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Re: [ontolog-forum] Re Foundation ontology, CYC, and Mapping

To: "[ontolog-forum] " <ontolog-forum@xxxxxxxxxxxxxxxx>
From: Christopher Menzel <cmenzel@xxxxxxxx>
Date: Thu, 11 Mar 2010 11:32:51 -0600
Message-id: <B9040838-C7D8-4EEA-A44B-C99B4E6648D5@xxxxxxxx>
On Mar 11, 2010, at 7:09 AM, John F. Sowa wrote:
> From the time of Euclid, mathematicians have extended the 2D axioms and 
>terminology to 3D. And since the 19th century they have generalized Euclidean 
>and non-Euclidean geometries to N dimensions. In all the usual Euclidean 
>geometries and the great majority of the others, an N-1 dimensional geometry 
>is isomorphic to a slice of the corresponding N dimensional geometry.
> Euclid talks about the faces of a tetrahedron as triangles, and he applies 
>exactly the same 2D axioms, theorems, and terms to those triangles that he 
>used in the earlier 2D chapter. For all but some "weird" geometries, modern 
>mathematicians do the same.
> When we are talking about 4D vs. 3D ontologies, we have some issues that are 
>created by treating one of the dimensions (called time) as a special case.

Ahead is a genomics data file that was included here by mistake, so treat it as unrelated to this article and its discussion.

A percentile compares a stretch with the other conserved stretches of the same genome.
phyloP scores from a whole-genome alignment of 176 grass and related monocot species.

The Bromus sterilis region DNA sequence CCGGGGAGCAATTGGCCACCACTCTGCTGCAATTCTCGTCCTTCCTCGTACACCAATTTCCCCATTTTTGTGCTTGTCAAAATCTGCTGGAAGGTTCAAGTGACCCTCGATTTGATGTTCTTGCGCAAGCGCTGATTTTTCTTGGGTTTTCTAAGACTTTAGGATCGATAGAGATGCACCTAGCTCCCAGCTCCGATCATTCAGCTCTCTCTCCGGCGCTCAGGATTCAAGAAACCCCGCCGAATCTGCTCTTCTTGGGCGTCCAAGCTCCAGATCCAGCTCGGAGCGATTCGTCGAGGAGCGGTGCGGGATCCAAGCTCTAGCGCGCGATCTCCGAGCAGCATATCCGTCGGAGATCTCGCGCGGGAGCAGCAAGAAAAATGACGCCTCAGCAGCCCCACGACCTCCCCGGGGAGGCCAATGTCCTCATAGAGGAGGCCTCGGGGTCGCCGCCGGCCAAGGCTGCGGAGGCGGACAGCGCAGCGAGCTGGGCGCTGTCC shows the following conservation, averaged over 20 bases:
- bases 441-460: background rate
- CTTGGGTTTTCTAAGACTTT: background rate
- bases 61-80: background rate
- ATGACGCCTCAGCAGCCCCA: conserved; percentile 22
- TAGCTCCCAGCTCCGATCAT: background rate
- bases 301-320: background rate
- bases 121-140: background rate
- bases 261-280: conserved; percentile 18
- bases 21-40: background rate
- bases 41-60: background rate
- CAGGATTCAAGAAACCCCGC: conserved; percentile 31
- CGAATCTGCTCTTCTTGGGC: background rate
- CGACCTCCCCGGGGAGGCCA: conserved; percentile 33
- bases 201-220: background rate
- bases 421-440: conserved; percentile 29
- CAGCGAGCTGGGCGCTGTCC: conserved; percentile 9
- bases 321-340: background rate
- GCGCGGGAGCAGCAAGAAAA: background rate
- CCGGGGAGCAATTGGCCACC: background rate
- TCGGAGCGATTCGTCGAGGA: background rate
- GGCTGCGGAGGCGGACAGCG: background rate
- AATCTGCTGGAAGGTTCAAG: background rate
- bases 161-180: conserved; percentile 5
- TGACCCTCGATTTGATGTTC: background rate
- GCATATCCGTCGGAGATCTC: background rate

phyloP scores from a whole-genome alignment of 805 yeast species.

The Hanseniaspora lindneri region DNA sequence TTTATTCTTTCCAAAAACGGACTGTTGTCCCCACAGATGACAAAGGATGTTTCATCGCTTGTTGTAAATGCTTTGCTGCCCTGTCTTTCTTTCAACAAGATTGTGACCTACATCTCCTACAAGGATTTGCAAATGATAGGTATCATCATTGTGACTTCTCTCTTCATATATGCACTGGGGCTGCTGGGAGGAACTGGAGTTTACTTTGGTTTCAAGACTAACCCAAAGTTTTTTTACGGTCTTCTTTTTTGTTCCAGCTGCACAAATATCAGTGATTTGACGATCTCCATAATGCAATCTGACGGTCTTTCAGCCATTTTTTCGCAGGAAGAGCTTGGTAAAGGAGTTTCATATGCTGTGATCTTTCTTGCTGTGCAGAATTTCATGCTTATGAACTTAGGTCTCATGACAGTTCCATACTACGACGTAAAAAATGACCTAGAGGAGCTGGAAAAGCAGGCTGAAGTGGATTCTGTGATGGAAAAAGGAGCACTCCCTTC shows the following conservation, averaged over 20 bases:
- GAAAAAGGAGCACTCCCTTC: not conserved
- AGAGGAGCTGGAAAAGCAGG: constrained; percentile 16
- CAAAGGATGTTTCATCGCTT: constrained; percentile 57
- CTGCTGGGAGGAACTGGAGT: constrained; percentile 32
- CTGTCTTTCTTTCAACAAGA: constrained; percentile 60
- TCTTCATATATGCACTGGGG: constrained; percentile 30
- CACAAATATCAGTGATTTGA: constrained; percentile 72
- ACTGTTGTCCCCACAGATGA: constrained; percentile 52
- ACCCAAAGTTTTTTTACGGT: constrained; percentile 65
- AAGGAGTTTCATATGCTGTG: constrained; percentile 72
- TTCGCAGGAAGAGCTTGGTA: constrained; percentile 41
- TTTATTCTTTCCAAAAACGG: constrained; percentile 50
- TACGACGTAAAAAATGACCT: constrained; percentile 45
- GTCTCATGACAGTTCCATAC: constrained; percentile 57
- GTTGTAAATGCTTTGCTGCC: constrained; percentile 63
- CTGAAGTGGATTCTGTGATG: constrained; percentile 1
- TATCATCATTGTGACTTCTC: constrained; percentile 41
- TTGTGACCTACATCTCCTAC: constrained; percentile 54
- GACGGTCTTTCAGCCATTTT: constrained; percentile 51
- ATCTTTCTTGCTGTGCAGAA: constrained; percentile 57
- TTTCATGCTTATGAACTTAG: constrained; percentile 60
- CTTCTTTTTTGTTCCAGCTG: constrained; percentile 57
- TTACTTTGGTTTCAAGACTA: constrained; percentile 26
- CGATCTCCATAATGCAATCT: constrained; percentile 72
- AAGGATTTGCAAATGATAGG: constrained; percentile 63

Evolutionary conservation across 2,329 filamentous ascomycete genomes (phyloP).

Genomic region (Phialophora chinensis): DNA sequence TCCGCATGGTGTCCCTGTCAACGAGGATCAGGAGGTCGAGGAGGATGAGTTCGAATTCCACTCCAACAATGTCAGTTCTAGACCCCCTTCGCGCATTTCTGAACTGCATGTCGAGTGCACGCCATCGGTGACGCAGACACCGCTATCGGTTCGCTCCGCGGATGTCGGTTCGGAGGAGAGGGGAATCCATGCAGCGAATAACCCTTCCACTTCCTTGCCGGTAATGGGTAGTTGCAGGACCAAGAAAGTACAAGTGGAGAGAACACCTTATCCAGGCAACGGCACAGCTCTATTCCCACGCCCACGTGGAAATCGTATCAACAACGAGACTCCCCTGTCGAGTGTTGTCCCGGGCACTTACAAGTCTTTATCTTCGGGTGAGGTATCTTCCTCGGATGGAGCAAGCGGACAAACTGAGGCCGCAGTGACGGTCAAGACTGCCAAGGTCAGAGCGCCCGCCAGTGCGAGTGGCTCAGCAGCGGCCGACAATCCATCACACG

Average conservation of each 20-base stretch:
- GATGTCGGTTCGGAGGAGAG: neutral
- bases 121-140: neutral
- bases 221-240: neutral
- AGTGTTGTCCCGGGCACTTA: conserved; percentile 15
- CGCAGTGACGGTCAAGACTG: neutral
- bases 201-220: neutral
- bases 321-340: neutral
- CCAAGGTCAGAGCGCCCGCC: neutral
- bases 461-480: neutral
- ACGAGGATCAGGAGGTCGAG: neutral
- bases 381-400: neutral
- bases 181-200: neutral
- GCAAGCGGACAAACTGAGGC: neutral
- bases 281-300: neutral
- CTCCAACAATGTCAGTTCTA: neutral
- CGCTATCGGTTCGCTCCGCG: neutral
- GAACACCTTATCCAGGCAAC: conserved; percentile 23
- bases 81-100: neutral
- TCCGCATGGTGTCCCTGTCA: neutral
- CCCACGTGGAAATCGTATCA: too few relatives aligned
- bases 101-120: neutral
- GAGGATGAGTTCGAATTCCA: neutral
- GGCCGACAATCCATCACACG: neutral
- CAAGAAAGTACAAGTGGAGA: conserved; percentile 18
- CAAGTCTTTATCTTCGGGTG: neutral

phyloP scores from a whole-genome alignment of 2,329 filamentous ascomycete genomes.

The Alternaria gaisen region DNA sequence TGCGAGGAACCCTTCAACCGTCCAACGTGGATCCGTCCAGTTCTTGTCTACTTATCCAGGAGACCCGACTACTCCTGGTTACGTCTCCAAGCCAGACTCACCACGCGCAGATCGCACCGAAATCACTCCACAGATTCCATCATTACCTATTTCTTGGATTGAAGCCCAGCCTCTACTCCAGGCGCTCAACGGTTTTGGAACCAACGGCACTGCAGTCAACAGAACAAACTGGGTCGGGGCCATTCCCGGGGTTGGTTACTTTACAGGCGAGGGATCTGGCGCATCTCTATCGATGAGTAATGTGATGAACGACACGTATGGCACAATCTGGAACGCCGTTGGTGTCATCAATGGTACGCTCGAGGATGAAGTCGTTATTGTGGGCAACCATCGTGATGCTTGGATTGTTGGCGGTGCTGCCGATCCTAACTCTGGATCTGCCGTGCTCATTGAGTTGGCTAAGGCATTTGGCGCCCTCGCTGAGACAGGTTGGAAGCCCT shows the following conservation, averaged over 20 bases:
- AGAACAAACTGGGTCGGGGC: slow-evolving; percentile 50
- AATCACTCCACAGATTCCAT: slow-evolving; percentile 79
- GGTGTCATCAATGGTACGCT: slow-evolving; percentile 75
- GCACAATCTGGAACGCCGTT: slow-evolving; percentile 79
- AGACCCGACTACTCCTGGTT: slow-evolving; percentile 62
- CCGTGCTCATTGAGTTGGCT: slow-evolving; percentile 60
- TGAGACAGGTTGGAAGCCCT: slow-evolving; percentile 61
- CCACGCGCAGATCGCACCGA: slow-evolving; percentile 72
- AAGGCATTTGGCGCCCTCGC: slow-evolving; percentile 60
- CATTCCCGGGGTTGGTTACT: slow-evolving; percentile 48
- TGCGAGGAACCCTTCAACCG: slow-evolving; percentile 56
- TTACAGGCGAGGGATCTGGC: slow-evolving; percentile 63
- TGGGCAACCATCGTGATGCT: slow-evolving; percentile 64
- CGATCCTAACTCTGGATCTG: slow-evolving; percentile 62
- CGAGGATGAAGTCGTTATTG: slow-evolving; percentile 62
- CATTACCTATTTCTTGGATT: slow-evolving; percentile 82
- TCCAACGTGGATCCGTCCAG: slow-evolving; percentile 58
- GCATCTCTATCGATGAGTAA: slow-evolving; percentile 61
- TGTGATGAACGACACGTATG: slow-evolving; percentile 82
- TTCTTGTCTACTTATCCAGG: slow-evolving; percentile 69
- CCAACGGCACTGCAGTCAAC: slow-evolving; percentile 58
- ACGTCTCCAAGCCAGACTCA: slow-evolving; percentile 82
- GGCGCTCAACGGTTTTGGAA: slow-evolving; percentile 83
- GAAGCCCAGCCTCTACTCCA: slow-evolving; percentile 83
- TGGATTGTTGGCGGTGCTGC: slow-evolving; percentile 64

>Those issues arise from questions about how we relate a 4D volume to its 3D 
>time slices.
> Ordinary language uses a 3+1 D coordinate system that talks about 
>"individuals" that "persist" in time. A 4D ontology would talk about those 
>"same" individuals as 4D volumes that have a multiplicity of time slices, each 
>of which is isomorphic to a 3D volume.
> There are many complex issues involved in mapping 4D terms and axioms to the 
>3+1 D terms and axioms. But let's follow common mathematical practice: use the 
>same terminology for isomorphic structures unless there is some pressing need 
>to do otherwise.    (01)

John, I don't disagree with anything you say, but I don't understand what you 
are proposing, since an ontology of 3D individuals is not just an isomorphic 
slice of an ontology of 4D individuals.  As you note, a 3D ontology is in fact 
fully 4D -- "3+1 D" as you put it -- in the sense that time is not ignored (the 
way the "z-axis" of R^3 is ignored in R^2, say).  Rather, the difference 
between the two ontologies concerns how they conceive the relation between 
individuals and time.  AFAICS, the endurantist ontology doesn't "embed" 
isomorphically in any obvious way into the perdurantist ontology (unless, 
perhaps, you also introduce temporal parts into the endurantist ontology, which 
seems sort of self-defeating).  So what, exactly, are you proposing?    (02)

-chris    (03)

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